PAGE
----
Ex-IRS Chief: ‘I Certainly Believe I Did Not Have Any Conversations’ with WH About Tea Party

By Elizabeth Harrington | May 22, 2013 | 4:31pm EDT

Former Internal Revenue Service (IRS) Commissioner Douglas Shulman. (AP Photo/J. Scott Applewhite, File)

(CNSNews.com) – Former Internal Revenue Service (IRS) Commissioner Douglas Shulman said he  believes he did not have any conversations with the White House about his agency’s targeting of conservative groups that had applied for tax-exemption status.

After the hearing’s star witness Lois Lerner refused to testify today by pleading the Fifth Amendment, members of the House Committee on Oversight and Government Reform trained their focus on Shulman, who visited the White House at least 118 times during his tenure at the IRS.

“118 times you were at the White House, 132 members of Congress contact you about this information, 42 major news stories about this very subject and you told Congress a year ago, ‘I can give you assurances nothing is going on, everything’s wonderful, we’re not targeting conservative groups,’” Rep. Jim Jordan said (R-Ohio).  “This is unbelievable.”

“Are you sure you didn’t talk to anyone at the White House about this issue, Mr. Shulman?” Jordan said.

“I am absolutely sure I did not talk to anyone,” Shulman said.

“118 visits, it didn’t come up in a conversation after 132 members of Congress contacted you about it, are you sure you didn’t bring it up with anybody at the White House?” Jordan repeated.

“Not to my memory and it wouldn’t be appropriate,” Shulman said.  “So I certainly believe I did not have any conversations.”

Shulman also came under fire for failing to notify Congress that the IRS was targeting conservative groups.

Shulman said he first learned of the practice in May 2012, but never alerted Congress even though he had testified on March 22, 2012 that there was “absolutely no targeting,” going on.  Shulman remained IRS commissioner until November 2012.

On Wednesday, Shulman said it was “standard procedure” to not alert Congress and let the Inspector General handle it.

(AP Photo)

“My standard procedure as head of the IRS is, when I knew something that sounded of concern—as the chairman called ‘smoke’—and I didn’t have all the facts, I didn’t know what was on the list, exactly how it was used, were there liberal groups as well as conservative groups?” Shulman said.  “I didn’t have the facts.  And it was in the hands of the IG, the IG would do a thorough review of the matter and when he had all of the facts would report that to the IRS, to the Treasury and to the Congress.”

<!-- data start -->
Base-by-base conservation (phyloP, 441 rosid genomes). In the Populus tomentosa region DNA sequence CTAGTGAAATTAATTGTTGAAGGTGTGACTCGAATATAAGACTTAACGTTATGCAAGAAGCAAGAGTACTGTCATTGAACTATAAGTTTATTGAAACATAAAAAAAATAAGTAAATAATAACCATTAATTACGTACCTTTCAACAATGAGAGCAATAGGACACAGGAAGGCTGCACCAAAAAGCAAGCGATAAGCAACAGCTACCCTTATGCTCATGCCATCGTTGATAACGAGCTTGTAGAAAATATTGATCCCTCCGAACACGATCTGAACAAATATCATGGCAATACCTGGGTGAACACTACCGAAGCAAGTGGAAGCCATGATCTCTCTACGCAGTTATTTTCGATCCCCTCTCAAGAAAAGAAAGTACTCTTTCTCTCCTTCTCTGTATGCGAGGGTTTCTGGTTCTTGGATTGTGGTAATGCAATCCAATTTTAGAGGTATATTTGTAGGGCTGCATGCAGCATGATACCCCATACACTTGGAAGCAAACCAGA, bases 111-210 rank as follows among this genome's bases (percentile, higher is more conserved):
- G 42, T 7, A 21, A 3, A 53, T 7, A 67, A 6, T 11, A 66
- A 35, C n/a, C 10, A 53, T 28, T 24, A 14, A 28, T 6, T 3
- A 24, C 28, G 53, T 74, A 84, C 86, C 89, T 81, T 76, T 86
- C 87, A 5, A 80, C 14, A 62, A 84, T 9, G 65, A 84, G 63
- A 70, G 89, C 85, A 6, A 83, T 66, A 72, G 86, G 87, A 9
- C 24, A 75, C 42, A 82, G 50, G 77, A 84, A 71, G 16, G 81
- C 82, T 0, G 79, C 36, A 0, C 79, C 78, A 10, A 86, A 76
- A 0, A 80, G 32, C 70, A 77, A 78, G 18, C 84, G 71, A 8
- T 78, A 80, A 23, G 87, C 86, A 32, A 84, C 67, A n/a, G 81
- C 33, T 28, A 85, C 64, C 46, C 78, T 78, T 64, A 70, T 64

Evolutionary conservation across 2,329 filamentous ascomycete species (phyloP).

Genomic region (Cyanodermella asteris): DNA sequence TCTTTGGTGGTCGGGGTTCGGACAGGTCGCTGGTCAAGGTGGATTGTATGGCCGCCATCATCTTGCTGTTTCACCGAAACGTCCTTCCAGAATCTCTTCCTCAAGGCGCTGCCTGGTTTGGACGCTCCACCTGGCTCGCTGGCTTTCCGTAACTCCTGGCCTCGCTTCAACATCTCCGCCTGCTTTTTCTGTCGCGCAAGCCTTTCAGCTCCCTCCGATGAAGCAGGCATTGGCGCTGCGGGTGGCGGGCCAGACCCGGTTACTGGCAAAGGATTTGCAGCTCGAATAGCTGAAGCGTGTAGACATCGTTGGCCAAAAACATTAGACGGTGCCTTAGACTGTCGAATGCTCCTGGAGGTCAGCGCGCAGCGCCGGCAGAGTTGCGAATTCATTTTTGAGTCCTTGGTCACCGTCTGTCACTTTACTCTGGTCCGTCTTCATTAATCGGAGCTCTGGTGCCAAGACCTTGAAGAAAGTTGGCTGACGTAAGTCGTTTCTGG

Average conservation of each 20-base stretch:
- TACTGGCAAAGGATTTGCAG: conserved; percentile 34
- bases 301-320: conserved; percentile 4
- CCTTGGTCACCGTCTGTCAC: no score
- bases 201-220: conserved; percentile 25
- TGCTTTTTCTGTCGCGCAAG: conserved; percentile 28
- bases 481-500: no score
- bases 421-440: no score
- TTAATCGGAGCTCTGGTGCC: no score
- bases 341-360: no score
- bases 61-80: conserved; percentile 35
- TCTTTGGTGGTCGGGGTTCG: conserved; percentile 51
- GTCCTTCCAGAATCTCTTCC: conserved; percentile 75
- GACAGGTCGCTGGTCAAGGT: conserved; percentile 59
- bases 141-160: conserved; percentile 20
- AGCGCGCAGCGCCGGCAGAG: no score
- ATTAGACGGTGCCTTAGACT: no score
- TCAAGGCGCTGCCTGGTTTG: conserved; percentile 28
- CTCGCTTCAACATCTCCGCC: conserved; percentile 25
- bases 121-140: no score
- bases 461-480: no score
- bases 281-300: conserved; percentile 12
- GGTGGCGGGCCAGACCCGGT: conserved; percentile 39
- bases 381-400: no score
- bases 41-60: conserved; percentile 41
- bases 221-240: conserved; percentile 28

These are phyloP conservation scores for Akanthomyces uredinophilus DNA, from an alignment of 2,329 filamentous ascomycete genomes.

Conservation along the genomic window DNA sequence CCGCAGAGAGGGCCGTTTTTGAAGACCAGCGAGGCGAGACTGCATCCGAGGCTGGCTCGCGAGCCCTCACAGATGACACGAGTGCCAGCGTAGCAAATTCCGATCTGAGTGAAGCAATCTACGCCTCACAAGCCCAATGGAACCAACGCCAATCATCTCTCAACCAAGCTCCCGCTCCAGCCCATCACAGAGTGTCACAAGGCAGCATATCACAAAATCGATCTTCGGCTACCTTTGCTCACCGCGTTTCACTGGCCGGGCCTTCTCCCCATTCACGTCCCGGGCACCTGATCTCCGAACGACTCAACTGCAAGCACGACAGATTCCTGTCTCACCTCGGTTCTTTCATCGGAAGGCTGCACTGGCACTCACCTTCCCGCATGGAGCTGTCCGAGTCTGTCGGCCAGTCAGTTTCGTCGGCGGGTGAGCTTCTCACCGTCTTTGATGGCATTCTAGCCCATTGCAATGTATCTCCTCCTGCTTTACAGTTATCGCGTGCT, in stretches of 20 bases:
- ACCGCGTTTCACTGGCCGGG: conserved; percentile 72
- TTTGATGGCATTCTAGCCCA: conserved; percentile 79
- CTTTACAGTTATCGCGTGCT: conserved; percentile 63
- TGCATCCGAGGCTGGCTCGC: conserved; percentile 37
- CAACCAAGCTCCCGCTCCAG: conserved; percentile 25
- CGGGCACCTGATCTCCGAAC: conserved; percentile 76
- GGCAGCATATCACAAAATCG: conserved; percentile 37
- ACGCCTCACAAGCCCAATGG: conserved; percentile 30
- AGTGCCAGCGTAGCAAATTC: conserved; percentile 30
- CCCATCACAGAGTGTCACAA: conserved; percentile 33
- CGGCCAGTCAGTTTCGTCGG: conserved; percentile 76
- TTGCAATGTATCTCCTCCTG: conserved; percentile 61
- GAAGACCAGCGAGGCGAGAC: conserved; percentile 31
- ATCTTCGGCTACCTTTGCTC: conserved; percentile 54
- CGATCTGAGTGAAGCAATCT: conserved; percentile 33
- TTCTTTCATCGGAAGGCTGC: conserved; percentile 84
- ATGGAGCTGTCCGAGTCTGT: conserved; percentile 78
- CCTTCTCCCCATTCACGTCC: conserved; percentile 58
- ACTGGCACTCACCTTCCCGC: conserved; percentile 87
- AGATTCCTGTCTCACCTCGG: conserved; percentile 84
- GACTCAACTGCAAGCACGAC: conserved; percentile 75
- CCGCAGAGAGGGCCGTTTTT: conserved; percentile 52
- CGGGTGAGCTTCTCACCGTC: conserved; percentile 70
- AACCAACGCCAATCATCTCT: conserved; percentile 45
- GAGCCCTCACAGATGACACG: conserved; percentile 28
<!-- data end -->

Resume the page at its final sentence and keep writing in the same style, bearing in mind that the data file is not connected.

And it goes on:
“So at that point, I didn’t have anything concrete, I didn’t have a full set of facts to come back to the Congress or the committee with,” he said.

“You act as if something was a paramount concern to the Congress, paramount concern to the chairman of the top investigative committee in the Congress, and you find out information and you know it was a concern, did you get upset when you heard from Mr. Miller?” Ranking Member Elijah Cummings (D-Md.) asked.

“I felt comfort that the IG was going to look into it,” Shulman said.

The IRS has come under a firestorm since Lerner apologized for singling out conservative groups applying for tax-exempt status on May 10, ahead of the public release of an Inspector General report that detailed the practice.

The IG audit, released on May 14, confirmed that groups with names including “Tea Party,” “Patriots” or “9/12 Project” were put on a separate “Be On the Look Out” (BOLO) list, subjected to lengthy personal questionnaires during the 2010 and 2012 elections.

President Barack Obama (AP Photo)

That report, however, though scheduled for release in September 2012—just months before the 2012 presidential election—was delayed, it was revealed during Wednesday’s hearing.

Emails between oversight committee staff and the Treasury Inspector General for Tax Administration (TIGTA) were presented, showing that the Inspector General delayed reporting its findings to Congress.

Committee staff asked TIGTA repeatedly beginning in September 2012 about their report, asking, “…You mentioned your report would be ready in September.  Any update for us?”

TIGTA repeatedly said the work was ongoing.  One response even blamed a final exam for its delay.

“Sorry for the delayed response,” an email from TIGTA read on Dec. 20, 2012.  “I was studying for a final . . . We will be able to offer a substantive briefing, i.e., the facts, findings, recommendations, and outcomes by March.”

The committee continued to ask for a briefing with TIGTA about the audit.  But when Lerner apologized for targeting conservatives on May 10, the committee felt blindsided.

“The fact that this information is now public and we have not been briefed despite my repeated requests over so many months is completely unacceptable,” committee staff said.

“The IRS issued a press statement without our knowledge, consent, or even advance notice,” TIGTA said.

What’s next for the investigation could include a special prosecutor, said Rep. Stephen Lynch (D-Mass.). "If this committee is prevented by obstruction or by refusal to answer the questions that we need to get to the bottom of this, you will leave us no alternative but to ask for an appointment of a special prosecutor, or appointment of a special committee, to get to the bottom of this," Lynch said.

“The power to tax is the power to destroy,” said Chairman Darryl Issa (R-Calif.).  “The power to grant tax status is, in fact, an enhancement of the rights and liberties of our speech.”

“That is what is at stake here,” he said.  “And it wouldn’t matter one bit if a different group was targeted.”

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